Members of NATO in EuropeEurope’s top cedents reported a double-digit hike in cessions for 2015 compared to the previous year. The trend stems from their taking advantage of cheap and bountiful reinsurance capacity, A.M. Best said in a new report.

The continent’s 20 largest cedents saw their cessions jump 17 percent, versus much smaller increases in premiums, even with retention ratios down slightly versus the previous year.

A.M. Best said that the soft reinsurance market is driving this trend, which has given many “enhanced negotiating powers to benefit from this efficient form of contingent capital.”

With that boosted negotiating power in hand, cedents are getting more cover and locking in favorable rates that have multi-year reinsurance arrangements. Larger cedents are also continuing to centralize their reinsurance buying, A.M. Best said.

Beyond the softer market, cedents may also buying more reinsurance because of changing business models, A.M. Best said. One example of this involves carriers such as Allianz, Axa and Mapfre that have a strong track record in personal lines. A.M. Best noted that these companies are either reinforcing or expanding their product range in both commercial and specialty lines, areas that often need more reinsurance force.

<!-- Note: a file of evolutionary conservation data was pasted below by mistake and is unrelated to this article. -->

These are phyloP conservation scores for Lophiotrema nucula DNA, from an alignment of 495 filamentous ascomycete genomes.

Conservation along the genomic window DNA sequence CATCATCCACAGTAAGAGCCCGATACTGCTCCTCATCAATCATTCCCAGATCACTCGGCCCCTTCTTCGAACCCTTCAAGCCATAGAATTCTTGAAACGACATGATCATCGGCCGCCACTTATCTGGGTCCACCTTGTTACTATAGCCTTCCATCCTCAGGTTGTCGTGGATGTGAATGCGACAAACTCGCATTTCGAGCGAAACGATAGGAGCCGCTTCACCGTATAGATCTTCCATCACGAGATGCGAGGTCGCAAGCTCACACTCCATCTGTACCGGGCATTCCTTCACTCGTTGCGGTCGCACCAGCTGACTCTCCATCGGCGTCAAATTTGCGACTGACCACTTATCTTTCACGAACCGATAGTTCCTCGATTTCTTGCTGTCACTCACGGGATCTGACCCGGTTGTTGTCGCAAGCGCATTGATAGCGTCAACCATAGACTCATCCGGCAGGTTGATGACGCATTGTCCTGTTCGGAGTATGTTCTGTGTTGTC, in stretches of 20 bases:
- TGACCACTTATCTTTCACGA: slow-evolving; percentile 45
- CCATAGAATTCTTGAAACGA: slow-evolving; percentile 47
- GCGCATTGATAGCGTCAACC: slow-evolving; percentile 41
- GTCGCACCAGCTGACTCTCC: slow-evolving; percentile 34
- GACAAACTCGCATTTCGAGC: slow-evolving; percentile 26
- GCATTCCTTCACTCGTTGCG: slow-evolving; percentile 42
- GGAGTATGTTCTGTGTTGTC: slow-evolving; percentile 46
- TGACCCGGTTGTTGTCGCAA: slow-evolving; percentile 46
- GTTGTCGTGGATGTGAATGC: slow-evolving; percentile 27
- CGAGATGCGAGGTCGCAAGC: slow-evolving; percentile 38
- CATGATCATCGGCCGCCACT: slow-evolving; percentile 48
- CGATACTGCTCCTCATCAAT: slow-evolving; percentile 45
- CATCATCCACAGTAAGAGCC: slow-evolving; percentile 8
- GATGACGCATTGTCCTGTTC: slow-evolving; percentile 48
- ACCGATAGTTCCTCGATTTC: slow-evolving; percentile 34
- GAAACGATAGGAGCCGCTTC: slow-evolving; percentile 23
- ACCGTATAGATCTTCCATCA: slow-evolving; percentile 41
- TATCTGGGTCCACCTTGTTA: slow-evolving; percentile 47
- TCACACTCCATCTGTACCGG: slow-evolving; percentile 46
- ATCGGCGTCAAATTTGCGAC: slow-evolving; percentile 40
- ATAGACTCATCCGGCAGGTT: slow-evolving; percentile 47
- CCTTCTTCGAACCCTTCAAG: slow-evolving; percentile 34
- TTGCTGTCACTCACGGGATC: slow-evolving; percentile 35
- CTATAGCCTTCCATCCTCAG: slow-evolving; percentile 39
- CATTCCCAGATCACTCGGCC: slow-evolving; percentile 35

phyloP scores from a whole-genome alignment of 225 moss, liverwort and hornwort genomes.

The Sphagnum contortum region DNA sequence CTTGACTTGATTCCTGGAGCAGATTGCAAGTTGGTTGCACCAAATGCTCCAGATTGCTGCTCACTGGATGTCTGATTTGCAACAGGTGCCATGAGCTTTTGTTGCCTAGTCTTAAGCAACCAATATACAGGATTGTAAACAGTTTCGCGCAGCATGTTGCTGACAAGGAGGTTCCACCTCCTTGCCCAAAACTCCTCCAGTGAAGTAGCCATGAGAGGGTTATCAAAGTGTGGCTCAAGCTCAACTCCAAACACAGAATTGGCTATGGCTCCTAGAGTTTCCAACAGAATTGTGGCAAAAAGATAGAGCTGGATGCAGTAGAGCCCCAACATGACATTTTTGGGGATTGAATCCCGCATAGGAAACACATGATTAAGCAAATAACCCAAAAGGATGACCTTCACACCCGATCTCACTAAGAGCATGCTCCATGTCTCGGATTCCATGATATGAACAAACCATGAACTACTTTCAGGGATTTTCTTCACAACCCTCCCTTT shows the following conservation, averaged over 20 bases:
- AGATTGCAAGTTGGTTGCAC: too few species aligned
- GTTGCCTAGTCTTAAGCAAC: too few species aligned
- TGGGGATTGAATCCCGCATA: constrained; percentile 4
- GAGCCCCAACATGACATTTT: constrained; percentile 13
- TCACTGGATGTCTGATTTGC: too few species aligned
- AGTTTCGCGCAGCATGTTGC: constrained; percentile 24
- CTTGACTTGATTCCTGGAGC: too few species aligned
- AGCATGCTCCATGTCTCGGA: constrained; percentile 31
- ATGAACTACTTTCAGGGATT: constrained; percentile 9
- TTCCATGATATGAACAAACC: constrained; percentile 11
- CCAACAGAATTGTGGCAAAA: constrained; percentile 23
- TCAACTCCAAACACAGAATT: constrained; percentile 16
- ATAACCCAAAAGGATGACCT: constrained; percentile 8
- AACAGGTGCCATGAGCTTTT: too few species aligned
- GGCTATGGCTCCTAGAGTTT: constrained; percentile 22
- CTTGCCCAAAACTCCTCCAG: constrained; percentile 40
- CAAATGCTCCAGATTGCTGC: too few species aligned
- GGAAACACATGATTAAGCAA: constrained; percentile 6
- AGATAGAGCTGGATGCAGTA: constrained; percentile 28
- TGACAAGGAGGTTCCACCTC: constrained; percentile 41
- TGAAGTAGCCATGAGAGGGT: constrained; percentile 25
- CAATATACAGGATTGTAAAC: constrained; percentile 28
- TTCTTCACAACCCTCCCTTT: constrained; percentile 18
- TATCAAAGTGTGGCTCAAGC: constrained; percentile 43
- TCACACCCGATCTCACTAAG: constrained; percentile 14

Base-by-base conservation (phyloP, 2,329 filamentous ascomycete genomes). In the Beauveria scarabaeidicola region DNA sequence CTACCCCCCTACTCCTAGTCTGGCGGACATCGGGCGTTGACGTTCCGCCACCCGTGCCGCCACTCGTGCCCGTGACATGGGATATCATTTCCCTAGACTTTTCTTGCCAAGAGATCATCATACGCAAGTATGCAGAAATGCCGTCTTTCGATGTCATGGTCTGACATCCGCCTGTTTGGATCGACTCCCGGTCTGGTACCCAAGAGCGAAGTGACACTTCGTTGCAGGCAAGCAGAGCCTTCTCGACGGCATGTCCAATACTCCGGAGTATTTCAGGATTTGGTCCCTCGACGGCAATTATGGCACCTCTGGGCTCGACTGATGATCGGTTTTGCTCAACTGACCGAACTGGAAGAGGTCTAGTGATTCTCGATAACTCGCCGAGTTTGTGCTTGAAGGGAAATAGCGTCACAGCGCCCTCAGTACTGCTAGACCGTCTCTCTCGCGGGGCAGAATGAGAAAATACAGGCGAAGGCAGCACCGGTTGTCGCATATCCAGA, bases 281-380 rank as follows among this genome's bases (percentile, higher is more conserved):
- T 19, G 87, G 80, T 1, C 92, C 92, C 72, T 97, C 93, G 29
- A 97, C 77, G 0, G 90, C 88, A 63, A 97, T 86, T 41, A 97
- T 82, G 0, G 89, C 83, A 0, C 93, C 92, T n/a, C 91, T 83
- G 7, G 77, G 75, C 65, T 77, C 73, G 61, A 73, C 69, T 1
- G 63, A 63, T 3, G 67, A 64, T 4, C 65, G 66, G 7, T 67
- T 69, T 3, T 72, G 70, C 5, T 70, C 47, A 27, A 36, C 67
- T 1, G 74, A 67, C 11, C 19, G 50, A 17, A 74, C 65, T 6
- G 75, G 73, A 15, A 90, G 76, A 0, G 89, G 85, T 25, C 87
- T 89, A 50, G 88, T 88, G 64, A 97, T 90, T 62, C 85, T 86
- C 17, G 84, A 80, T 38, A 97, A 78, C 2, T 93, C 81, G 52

Once again, Lloyd’s of London remains the largest European non-life group cedent, with more than EUR 7.7 billion in non-life premiums, versus EUR 6.7 biliion in 2014. Chubb landed in second, with EUR 5.58 billion in premiums ceded during 2015, up from EUR 4.5 billion in 2014.

Third-placed Zurich Insurance Group reported EUR 5.1 billion in premiums ceded during 2015, versus EUR 4.5 billion in 2014. Allianz, which came in fourth, booked more than EUR 4.9 billion in ceded premiums, versus EUR 3.9 billion in 2014. MAPFRE, which came in fifth, said It had over EUR 3.4 billion in ceded premiums in 2015, compared to just under EUR 2.6 billion in 2014.

Source: A.M. Best